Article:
All around the streets of our bit of New York I have noticed men in bright blue trousers and jackets emblazoned with the phrase ‘ready, willing and able’. There is a reference to the Doe Fund, which I assumed was the Department of Environment. Turns out it’s actually a charity that helps the homeless who have problems with drugs and alcohol get back on their feet through a 9-12 month programme with the Fund. The guys (I have yet to see a woman) in blue are picking up rubbish (that would be trash here) from the pavement (sidewalk) and emptying bins (trashcans). In one year they pick up 9,000 tonnes (tons) in the city. I can’t work out if they are under contract to the Dept of Sanitation who deal with residential rubbish, or if the city does this as well. As well as working, the guys in blue also get a lot of support to help with addiction and get themselves back on their feet and back into the workplace. It’s impressive. At the other extreme I have seen some people carrying, usually on a knackered old buggy (stroller), massive plastic sacks of empty plastic bottles and drink cans. They are getting to the bins before the guys in blue and picking out the bottles and cans from the general rubbish (trash) and then taking them to machines dotted around the place to make a few cents on each one. I am pretty sure this doesn’t exist in the UK. It seems very old fashioned to make money on old bottles and years ago you could get money back on returned bottles, but that wasn’t necessarily about recycling. I find it deeply depressing that in this city of wealth and the land of opportunity, people are driven to do this.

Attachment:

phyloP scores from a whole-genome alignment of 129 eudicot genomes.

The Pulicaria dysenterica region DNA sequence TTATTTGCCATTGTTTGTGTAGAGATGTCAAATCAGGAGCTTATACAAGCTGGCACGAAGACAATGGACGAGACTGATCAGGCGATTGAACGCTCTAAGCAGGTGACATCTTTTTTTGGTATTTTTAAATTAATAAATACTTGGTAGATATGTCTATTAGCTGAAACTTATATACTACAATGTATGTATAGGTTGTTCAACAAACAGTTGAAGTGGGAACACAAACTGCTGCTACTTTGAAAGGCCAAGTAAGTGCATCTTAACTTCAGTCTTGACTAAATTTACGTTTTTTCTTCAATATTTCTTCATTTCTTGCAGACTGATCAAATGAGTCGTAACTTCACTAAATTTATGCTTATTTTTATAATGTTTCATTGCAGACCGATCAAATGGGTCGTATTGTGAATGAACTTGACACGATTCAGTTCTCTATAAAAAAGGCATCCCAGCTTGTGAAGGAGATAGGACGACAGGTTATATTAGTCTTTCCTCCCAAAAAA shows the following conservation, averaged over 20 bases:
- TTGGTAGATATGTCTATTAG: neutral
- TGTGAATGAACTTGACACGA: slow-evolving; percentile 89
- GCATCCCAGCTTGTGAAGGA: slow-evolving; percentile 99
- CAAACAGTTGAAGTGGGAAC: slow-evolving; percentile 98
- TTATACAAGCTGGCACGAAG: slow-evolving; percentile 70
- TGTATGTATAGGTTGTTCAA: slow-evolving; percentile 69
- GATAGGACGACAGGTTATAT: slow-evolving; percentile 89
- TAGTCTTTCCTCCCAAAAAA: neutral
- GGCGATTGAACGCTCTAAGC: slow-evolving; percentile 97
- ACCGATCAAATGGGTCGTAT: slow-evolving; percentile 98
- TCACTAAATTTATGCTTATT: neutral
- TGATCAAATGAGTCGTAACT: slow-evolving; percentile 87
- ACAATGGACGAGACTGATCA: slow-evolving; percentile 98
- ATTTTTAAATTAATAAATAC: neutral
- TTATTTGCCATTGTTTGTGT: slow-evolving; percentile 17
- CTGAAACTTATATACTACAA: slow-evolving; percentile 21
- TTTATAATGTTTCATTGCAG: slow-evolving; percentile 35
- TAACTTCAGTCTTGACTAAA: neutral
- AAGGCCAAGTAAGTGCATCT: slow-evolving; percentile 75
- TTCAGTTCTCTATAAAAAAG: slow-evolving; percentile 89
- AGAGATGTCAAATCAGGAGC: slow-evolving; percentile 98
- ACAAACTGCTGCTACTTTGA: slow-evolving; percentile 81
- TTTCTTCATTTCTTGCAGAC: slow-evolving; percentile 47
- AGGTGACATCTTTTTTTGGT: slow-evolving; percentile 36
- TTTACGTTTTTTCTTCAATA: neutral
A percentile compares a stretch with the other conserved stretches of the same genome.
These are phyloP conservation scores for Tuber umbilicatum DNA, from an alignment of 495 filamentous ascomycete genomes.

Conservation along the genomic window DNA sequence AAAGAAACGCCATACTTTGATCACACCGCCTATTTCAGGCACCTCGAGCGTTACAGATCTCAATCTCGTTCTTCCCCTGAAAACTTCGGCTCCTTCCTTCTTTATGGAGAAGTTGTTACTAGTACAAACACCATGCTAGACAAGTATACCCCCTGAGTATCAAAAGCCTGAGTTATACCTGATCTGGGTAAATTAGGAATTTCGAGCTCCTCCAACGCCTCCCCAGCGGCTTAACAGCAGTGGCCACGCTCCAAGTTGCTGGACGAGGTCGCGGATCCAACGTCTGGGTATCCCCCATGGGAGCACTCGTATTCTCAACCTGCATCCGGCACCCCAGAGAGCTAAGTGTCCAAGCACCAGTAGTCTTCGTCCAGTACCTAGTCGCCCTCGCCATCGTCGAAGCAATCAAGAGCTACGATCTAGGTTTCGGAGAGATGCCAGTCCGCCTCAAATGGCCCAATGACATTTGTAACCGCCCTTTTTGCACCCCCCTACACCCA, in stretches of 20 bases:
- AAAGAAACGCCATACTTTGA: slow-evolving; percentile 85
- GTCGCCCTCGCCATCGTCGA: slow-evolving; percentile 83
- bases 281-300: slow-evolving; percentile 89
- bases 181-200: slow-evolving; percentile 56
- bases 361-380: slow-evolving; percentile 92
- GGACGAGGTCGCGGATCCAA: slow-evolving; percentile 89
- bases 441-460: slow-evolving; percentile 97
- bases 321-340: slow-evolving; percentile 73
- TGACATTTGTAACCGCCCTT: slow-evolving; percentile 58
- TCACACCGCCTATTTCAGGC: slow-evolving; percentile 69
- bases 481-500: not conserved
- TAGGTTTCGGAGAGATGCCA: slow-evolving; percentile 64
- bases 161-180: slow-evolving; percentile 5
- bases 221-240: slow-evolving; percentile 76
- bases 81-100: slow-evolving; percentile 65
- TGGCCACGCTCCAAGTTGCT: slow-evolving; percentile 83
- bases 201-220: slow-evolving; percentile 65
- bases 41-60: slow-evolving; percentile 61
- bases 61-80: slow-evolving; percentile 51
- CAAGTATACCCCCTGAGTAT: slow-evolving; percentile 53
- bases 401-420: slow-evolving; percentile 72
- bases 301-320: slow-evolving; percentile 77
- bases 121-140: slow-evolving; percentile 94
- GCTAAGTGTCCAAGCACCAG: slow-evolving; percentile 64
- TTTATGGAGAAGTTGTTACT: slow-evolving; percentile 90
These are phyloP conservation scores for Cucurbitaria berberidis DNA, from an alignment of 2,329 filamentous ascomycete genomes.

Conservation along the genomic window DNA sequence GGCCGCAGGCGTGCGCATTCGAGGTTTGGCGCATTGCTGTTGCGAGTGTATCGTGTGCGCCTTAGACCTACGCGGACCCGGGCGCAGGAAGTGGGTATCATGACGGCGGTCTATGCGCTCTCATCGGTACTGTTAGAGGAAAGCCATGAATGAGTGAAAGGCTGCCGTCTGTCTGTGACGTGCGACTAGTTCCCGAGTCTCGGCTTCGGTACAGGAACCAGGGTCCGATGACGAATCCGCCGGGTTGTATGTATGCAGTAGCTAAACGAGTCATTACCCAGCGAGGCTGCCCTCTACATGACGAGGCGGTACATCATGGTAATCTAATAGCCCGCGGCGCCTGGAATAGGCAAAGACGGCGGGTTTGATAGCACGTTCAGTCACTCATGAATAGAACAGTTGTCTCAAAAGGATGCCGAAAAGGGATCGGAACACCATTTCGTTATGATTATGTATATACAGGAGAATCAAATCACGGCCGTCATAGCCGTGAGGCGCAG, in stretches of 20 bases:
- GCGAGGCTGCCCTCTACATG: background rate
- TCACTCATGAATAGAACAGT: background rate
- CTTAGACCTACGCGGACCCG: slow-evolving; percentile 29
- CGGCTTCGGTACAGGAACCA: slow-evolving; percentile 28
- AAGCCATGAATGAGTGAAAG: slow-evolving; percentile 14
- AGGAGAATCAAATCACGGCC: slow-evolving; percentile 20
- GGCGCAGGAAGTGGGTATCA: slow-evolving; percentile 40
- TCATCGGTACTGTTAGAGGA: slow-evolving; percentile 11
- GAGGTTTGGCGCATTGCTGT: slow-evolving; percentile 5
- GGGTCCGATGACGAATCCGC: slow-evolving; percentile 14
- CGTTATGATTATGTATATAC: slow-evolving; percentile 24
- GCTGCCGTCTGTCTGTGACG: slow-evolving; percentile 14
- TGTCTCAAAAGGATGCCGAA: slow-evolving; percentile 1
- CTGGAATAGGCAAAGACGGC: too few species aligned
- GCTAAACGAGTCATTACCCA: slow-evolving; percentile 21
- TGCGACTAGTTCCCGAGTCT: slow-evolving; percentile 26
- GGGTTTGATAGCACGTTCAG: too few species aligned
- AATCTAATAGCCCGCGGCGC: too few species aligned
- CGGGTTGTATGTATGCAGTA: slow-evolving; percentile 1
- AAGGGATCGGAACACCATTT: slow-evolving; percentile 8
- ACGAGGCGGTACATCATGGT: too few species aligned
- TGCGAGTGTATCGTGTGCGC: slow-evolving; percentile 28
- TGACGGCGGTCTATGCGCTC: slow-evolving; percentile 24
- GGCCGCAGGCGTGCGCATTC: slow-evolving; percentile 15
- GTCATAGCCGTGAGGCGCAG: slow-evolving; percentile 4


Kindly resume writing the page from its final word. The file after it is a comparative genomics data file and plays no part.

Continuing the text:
In the UK, there is a strong drive to reduce plastic bag usage. Visit the major supermarkets and you now have to ask for a plastic bag and those that are available are so thin, they are hardly worth using. Anya Hindmarch led the style crowd with her I’m not a Plastic Bag which came out in a heavy canvas with thick rope handles in 2007 and instantly sold out. Every major retailer, museum, even school has their own hessian bag of sorts as we all salve our environmental conscience. Every week I would take my bag of bags off to Sainsbury’s smug in the knowledge I would not need a bag, annoying the sales assistant when I refused to put my loose veg in a bag and it rolling off on to the floor. So I brought this attitude to New York and thought it would be pretty much the same. I already have a massive collection of plastic bags: double bagging at the supermarket and just in case, let’s stick yet another bag over that chicken, which has already been aggresively shrink wrapped. One bag for the washing liquid in case it escapes from the child locked bottle. Agh, i cannot bear all these bags, even in the health food shop they’re at it and you’d think they would at least make an effort! I do refuse bags but that seems to be unusual. I haven’t quite summoned up the courage to recycle my Fairways bags – mostly because they pack for you and I’m too scared to ask them not to. I had this romantic notion that everyone in the US used large brown paper sacks and held their groceries like a small baby, but I’ve only seen brown bags in use once: when they were inside a plastic bag.